In particular, a transnational network offers the possibility of incorporating a mix of government, sub-national government (e.g., military, legal, export control authorities) and non-government stakeholders, while avoiding both the need for formal or treaty-based multilateral government interaction, and the need for consensus or the involvement of all States. An example of such a network is the Global Covenant of Mayors for Climate and Energy, which, as Slaughter says, ‘connects and mobilizes government and nongovernment actors in more than 7,100 cities across the world, all of whom will continue implementing the Paris climate agreement regardless of what national governments do’.

Another relevant example, which involves only national governments but is not treaty-based, is the Financial Action Task Force (FATF), whose mission is ‘to set standards and promote effective implementation of legal, regulatory and operational measures for combating money laundering, terrorist financing and other related threats to the integrity of the international financial system’. FATF has no legal authority, but operates by setting standards and evaluating member States’ compliance with these standards through a system of peer review. In comparison, the Forest Stewardship Council (FSC) also operates a global standards and compliance system, but consists only of non-governmental members.

Network-based governance could also be envisaged on a smaller scale, to deal with weapons in a particular technology domain. For cyber weapons and related technologies, for example, we might conceive of a network consisting of the major information technology corporations (Google, Microsoft, Apple, Facebook, Amazon, etc), using their collective technological and market power to control (or at least monitor) the development, dissemination and application of information technology that has potential weapons applications. There are signs that the IT industry is already moving in this direction, notably Microsoft’s 2017 proposal for a ‘Digital Geneva Convention’, and the Future of Life Institute’s open letter from industry leaders, addressing the dangers of autonomous weapons.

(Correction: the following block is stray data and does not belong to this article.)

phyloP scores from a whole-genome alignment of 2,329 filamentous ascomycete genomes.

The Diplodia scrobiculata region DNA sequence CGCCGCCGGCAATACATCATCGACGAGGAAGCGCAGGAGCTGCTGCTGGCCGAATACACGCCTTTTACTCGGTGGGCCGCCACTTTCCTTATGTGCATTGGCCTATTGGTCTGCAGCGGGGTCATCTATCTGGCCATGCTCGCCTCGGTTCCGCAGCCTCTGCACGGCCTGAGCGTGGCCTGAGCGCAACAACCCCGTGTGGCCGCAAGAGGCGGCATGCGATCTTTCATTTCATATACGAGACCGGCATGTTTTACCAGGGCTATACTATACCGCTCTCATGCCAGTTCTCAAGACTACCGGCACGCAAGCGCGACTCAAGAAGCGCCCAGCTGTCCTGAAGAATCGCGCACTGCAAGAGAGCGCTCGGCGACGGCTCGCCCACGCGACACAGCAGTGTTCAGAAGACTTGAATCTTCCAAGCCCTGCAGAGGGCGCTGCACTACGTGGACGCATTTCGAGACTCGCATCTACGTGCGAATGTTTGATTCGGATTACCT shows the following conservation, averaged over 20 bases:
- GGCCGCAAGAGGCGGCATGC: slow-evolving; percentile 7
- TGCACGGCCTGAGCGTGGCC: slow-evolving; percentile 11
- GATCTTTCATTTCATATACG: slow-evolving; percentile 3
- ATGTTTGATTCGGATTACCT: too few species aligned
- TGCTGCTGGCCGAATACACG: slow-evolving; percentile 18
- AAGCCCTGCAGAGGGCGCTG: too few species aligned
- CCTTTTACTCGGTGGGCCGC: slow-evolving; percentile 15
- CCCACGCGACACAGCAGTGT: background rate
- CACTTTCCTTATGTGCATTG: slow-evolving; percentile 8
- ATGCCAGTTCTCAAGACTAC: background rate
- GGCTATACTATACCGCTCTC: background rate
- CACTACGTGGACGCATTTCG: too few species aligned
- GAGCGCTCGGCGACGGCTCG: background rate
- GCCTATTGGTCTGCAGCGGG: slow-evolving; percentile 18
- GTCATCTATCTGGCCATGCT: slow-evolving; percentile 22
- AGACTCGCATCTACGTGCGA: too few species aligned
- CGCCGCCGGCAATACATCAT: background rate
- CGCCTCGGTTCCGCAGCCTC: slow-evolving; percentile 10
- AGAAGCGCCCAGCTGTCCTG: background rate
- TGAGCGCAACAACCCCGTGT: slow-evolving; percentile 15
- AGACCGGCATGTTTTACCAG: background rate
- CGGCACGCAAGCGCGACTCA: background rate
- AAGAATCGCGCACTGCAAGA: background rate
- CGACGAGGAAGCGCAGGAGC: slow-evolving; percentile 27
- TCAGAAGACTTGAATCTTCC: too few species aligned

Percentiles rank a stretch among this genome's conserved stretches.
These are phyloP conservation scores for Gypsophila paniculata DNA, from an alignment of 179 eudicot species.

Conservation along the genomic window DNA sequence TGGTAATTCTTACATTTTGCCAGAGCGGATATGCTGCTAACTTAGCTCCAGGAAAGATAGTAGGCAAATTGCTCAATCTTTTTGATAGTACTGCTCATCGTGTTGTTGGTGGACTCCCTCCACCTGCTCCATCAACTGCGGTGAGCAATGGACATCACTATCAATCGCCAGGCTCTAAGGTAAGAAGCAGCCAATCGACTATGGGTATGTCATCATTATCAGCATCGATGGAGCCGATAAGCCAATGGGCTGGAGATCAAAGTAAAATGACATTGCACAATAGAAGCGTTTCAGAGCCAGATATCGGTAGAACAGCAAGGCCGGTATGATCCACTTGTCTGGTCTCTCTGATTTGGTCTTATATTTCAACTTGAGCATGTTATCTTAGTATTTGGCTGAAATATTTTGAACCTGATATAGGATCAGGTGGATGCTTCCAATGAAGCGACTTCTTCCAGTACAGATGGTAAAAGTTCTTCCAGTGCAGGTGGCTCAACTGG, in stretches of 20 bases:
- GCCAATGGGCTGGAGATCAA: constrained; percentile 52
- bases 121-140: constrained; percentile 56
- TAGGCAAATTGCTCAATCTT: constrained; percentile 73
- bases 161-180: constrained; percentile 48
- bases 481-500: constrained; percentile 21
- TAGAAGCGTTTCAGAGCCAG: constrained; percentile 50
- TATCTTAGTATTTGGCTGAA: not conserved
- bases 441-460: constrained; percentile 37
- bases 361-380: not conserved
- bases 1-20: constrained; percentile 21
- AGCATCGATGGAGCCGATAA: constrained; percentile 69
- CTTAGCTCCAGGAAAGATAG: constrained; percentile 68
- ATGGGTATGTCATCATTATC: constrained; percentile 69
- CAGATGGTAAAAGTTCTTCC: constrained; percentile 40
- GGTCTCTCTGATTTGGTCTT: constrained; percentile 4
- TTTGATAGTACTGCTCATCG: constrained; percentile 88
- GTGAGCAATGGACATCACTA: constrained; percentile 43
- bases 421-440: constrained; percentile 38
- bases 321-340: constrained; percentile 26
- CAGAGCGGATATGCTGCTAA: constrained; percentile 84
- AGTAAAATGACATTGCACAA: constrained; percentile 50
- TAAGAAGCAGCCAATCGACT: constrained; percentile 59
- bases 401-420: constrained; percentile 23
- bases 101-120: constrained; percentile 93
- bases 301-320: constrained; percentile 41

Finally, we could also consider the potential of networks and information technology for gathering data on how new weapons systems are being used. The advent of Twitter and similar social media applications has revolutionized real-time media coverage of violent events, be they civil disturbances or open warfare. Data collection and analysis are already being harnessed by organizations such as Human Rights Watch and Forensic Architecture to monitor and assess human rights violations. Technology may confront us with a problem in the form of swarming micro-drones, but technology also offers unprecedented capabilities to photograph or film those bots on hundreds of smartphones, and to upload, aggregate and analyze that data in real time.

It may not be immediately obvious how these various governance approaches might be adapted to the control of emerging weapons. It is also far from certain that such ‘soft law’ techniques will prove effective in the weapons and IHL realm, whether as standalone tools or as a complement to existing measures. But given the manifest inadequacy of the existing tools, it is surely time to begin exploring the concept in a serious way.